Trickle Downers

The Prospect's ongoing exposé of the folly, dysfunctions, and sheer idiocy of feed-the-rich economic policies.

Tax Cuts for the rich. Deregulation for the powerful. Wage suppression for everyone else. These are the tenets of trickle-down economics, the conservatives’ age-old strategy for advantaging the interests of the rich and powerful over those of the middle class and poor. The articles in Trickle-Downers are devoted, first, to exposing and refuting these lies, but equally, to reminding Americans that these claims aren’t made because they are true. Rather, they are made because they are the most effective way elites have found to bully, confuse and intimidate middle- and working-class voters. Trickle-down claims are not real economics. They are negotiating strategies. Here at the Prospect, we hope to help you win that negotiation.

Trickle Downers

Scott Walker Doubles Down on Foxconn-omics

(Gage Skidmore)
 

It was just a few months ago that Wisconsin Governor Scott Walker unveiled a massive deal that would give the Taiwanese manufacturing giant Foxconn $3 billion in tax subsidies to open a $10 billion LCD TV factory, promising to bring 13,000 jobs to southeastern Wisconsin.

That’s a public cost of $230,000 per job. Initial estimates found that the state wouldn’t break even on its investment until 2043. On top of the massive tax subsidies, Foxconn will benefit from a host of other goodies—lower electricity rates, state funding for road construction and worker training, exemptions from certain environmental regulations, and unprecedented special treatment in the state court systems.

In short, Walker handed a foreign corporation the keys to the government.

Now, with another major manufacturer threatening to cut hundreds of jobs in Wisconsin, Walker is doubling down on his corporate welfare program. Following the passage of the GOP tax cut, Kimberly-Clark (the company that makes Kleenex, Huggies diapers, and Cottonelle toilet paper) announced in January that it would deliver a dividend increase for its shareholders and a $2.3 billion share buyback. The company said it would then use the remainder of its tax cut savings to restructure its operations.

That apparently means cutting 5,000 jobs in the United States, including 600 positions from its operations in northeastern Wisconsin. The company turned a $3.3 billion profit in 2017.

In a last-ditch effort to save those jobs, Walker is falling back on his Foxconn playbook. On Monday, he proposed legislation that would give Kimberly-Clark the same deal as Foxconn: 17 percent tax credits on qualifying wages at the company’s two plants.

 

 

As the Milwaukee Journal-Sentinel points out, Wisconsin taxpayers would be on the hook for $8,500 in Kimberly-Clark tax credits for one $50,000 salaried job.

Walker is running for re-election in 2018 and he’s faced scrutiny over his failure to make good on a 2010 campaign promise to create 250,000 jobs in the state. He’s not only failed to meet that mark by nearly 65,000 jobs, but Wisconsin’s manufacturing industry has continued to wither away.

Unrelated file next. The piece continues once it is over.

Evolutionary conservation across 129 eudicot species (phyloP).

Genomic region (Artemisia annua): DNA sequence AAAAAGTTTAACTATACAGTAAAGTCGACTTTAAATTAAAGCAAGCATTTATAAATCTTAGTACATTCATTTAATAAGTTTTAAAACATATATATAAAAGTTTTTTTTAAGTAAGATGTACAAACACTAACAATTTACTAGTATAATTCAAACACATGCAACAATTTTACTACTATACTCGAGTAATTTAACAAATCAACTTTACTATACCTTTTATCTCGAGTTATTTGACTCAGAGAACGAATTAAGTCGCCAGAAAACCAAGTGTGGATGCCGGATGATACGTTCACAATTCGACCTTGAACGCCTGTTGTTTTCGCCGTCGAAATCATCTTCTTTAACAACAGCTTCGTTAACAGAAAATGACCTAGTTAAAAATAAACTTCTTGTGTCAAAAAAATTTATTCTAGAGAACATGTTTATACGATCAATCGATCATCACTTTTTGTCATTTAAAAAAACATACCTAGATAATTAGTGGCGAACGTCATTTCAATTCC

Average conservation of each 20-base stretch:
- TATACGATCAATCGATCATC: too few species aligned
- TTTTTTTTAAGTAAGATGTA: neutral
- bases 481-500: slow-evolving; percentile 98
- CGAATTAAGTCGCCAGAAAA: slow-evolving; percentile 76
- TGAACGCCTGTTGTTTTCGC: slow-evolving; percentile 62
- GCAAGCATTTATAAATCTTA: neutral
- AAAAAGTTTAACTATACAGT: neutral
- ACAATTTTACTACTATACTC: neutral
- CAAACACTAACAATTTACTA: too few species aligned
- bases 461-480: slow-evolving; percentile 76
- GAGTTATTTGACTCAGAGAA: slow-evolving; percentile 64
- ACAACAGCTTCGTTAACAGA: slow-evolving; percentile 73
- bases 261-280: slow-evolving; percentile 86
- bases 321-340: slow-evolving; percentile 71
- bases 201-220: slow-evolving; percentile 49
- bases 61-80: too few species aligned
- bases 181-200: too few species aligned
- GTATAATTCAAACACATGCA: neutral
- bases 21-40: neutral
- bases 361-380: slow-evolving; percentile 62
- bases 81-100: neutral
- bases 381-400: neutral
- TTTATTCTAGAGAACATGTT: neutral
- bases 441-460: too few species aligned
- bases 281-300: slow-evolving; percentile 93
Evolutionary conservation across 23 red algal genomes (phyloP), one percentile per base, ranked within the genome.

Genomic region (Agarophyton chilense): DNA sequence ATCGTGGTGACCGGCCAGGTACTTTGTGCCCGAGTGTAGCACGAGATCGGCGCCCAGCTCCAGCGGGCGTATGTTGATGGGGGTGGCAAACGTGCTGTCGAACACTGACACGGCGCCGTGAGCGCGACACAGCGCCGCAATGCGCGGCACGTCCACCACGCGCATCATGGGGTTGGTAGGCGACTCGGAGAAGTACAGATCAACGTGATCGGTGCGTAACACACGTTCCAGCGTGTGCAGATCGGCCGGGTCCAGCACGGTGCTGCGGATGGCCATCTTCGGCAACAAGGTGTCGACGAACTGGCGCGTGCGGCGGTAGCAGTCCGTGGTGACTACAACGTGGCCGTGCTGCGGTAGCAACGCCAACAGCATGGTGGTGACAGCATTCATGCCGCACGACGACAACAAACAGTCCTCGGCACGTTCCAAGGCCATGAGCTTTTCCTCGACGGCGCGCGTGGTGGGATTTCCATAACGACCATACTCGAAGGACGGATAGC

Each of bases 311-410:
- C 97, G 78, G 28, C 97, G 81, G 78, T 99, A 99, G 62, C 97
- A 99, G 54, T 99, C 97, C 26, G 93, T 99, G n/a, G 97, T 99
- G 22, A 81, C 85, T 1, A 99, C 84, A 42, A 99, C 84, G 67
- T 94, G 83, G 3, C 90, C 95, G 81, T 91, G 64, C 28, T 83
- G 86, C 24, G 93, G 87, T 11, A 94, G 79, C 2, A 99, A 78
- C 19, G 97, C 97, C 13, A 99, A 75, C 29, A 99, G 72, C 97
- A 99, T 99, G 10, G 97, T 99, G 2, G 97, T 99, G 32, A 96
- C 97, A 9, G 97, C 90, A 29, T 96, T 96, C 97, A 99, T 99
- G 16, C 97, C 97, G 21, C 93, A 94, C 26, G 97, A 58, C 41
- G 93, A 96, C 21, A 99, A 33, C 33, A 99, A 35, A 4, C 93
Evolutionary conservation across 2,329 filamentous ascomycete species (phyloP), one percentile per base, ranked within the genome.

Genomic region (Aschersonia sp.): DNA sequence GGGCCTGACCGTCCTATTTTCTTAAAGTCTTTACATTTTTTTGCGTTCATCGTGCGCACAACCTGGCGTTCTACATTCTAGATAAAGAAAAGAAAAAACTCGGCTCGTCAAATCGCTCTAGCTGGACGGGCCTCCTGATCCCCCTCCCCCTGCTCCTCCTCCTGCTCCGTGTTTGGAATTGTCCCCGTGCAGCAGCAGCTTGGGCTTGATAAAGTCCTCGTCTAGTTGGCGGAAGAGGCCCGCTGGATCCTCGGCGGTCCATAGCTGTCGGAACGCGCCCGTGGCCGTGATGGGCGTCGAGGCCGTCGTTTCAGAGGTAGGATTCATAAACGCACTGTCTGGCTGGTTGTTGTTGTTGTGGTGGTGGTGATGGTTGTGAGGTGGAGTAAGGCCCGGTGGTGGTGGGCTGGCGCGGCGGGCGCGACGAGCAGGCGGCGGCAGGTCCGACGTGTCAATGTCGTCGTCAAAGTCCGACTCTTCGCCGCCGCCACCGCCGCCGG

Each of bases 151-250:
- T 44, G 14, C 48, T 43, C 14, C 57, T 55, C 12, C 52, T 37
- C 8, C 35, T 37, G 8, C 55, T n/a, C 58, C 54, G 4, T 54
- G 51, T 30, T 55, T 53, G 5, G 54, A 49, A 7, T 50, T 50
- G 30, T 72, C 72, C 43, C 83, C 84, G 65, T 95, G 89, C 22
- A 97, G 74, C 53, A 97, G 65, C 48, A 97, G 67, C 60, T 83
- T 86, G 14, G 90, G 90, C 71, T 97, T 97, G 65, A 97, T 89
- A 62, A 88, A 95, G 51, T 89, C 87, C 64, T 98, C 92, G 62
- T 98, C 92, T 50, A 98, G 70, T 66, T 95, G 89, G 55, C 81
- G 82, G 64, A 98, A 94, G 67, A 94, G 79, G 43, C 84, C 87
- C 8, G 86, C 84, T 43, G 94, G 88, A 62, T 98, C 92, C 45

The conservative governor has failed to entice businesses to set up shop with his policies of union busting and deep budget cuts to everything from the public university system to infrastructure. 

As Walker has attacked public welfare programs (he’s pushed for drug-testing requirements for state welfare recipients and work requirements for Medicaid beneficiaries), he’s unabashedly set up a generous corporate welfare program that flies in the face of the GOP’s purported vision of free-market capitalism. 

After privatizing the state economic development agency in 2011, Walker has lavished companies with lucrative tax subsidies. In return, companies like Ashley Furniture have announced layoffs, offshored operations, or simply failed to meet job-creation promises.

The Foxconn deal may be the biggest, but, as Walker has shown, it will be far from the last. The governor has now invited any Wisconsin company to threaten to uproot unless it gets a sweet new tax subsidy.

Call it Foxconn-omics.

Amazon Warehouses May Leave Cities Worse For Wear

A new report finds that localities with Amazon warehouses haven’t seen an overall boost in employment.

AP Photo/Patrick Semansky Myrtice Harris packages products for shipment at an Amazon fulfillment center in Baltimore. trickle-downers_35.jpg T he battle between cities to host Amazon’s second headquarters continues to dominate headlines, but the new HQ remains only the latest and largest prize in the tech giant’s long history of masterfully soliciting public subsidies. In Amazon’s quest to control same-day delivery, its network of almost 100 fulfillment centers—where products are sorted, packaged, and shipped—has now spread across 25 states. Lured by the prospect of hundreds or even thousands of new full-time warehouse jobs with competitive pay and benefits, local government officials crawl over each other to land the world’s largest online retailer in their backyard. But according to a new report by the Economic Policy Institute (EPI), many of these policymakers might really be selling their constituents short. The report found that, on average, counties that are home to Amazon...

ExxonMobil Plays Trump Like a Fiddle